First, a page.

Although Greenberg succeeded in helping the prime minister let loose a little, chronic Israel critics are sure to attack the show for avoiding more contested parts of the country. Unlike food critic Anthony Bourdain, another half-Jewish TV journalist who toured Israel last year and covered all his bases — Gaza, the West Bank, the settlements — the closest Greenberg comes to controversy is when he enjoys a cheese pastry called kanafeh in the Muslim quarter of Jerusalem’s Old City, sans prime minister.
“Look, there will be people out there who say I was too hard, and there will be a lot of people saying I was too soft. But that’s not what the show’s about,” Greenberg said.
At the beginning of the episode, Greenberg does sit down with Netanyahu for an eight-minute interview that addresses the elephant in the room: the Israel-Palestine conflict. “Every time I’ve come to this region, and I bring up the notion of peace, someone always says, ‘It’s not the right time in the Middle East’…,” Greenberg says. “So I have to ask you: When is it ever going to be the right time?”
Netanyahu’s response, in part: “I think when I bring a peace agreement to the people of Israel, they’ll believe me. Because they trust me to take care of that foundation of peace, which is: You can’t have peace without security in the Middle East. It won’t hold for a day. I’m a great champion of peace through strength. I insist on the strength; therefore, I can get the peace.”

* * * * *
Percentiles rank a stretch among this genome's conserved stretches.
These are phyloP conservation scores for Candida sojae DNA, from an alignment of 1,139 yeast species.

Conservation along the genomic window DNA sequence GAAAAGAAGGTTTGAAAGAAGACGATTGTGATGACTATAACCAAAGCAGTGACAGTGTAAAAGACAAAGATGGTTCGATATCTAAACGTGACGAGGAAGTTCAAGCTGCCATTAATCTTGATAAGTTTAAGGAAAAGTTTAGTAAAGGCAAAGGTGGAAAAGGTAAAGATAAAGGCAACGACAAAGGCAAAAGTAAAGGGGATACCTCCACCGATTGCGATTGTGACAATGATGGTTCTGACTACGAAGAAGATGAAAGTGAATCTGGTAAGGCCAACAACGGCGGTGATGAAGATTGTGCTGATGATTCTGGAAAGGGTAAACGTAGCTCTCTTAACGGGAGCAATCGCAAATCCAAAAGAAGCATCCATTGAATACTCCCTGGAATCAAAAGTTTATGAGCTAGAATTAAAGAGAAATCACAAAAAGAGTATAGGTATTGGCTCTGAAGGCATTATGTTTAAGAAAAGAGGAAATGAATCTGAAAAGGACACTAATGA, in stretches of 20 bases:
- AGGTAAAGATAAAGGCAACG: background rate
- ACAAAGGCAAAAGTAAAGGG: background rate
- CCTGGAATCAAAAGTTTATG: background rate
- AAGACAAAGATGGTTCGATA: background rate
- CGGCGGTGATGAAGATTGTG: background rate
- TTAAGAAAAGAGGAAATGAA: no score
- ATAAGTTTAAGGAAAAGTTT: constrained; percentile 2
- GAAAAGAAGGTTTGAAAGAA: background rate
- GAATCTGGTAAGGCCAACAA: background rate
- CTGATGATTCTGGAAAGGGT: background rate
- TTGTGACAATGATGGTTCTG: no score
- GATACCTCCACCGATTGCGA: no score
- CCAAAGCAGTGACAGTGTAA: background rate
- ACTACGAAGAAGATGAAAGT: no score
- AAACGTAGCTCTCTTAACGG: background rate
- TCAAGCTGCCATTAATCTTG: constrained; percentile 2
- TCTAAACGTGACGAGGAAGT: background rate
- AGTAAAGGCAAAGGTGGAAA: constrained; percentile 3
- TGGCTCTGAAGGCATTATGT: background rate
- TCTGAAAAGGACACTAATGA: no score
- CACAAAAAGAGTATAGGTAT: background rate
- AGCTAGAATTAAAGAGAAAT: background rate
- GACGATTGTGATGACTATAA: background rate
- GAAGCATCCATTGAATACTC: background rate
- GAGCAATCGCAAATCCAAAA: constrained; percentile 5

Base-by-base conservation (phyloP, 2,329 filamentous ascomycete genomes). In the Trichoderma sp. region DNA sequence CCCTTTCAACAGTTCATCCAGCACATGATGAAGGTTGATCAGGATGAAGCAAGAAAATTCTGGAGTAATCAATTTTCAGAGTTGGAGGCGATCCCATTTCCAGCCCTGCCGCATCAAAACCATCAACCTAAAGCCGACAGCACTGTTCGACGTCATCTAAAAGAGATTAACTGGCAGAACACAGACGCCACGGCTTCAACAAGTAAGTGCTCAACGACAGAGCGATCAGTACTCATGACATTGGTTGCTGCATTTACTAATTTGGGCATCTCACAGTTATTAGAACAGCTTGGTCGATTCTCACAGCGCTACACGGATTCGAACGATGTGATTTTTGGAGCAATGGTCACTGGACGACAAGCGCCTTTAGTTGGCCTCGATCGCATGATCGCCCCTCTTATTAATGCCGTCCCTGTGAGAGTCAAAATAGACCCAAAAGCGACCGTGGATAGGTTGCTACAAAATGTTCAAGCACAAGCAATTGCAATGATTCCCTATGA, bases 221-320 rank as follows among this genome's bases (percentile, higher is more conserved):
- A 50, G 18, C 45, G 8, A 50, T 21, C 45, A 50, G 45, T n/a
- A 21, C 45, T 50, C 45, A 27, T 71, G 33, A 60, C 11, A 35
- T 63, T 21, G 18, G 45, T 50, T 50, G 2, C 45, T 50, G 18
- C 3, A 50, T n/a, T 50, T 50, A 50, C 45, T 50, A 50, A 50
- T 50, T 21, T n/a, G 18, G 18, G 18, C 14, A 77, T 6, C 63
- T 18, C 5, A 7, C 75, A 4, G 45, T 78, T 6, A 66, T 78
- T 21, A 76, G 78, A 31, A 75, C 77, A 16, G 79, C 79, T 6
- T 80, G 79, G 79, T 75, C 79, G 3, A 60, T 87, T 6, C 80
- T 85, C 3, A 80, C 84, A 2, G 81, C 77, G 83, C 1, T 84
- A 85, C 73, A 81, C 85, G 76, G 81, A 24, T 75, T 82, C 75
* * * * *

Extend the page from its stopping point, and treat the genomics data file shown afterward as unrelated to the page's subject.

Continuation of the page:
The Israeli prime minister’s son, 23-year-old Yair Netanyahu (right), explained the Tel Aviv party circuit to visiting journalist Peter Greenberg. “We start the night around 1 or 2 [a.m.],” he said. “This is really early, so you call this the pre-game.” Photo by Simone Wilson
From there, the show takes a turn toward feel-good and never slows down. Netanyahu leads Greenberg to check out emerging technologies at Technion (“Israel’s MIT”), swim with wild dolphins in the Red Sea, raft the Jordan River, touch the little-known underground section of the Western Wall, climb the Masada fortress in the middle of the Negev desert and float in the Dead Sea.
“It’s best between the scenes,” said Mark Feist, the show’s lead sound guy, who was hooked up to Netanyahu’s feed. “When the mics are running off-camera, he gets really pushy.”
The shoot also coincided with a tense period of peace negotiations between Israel and Palestine, so Greenberg got to witness some residual state matters. “When I’m with Netanyahu, he’s on the phone taking a call from [U.S. Secretary of State John Kerry] at least once a day,” Greenberg said. “He and I have had a number of back-channel conversations about the issue.”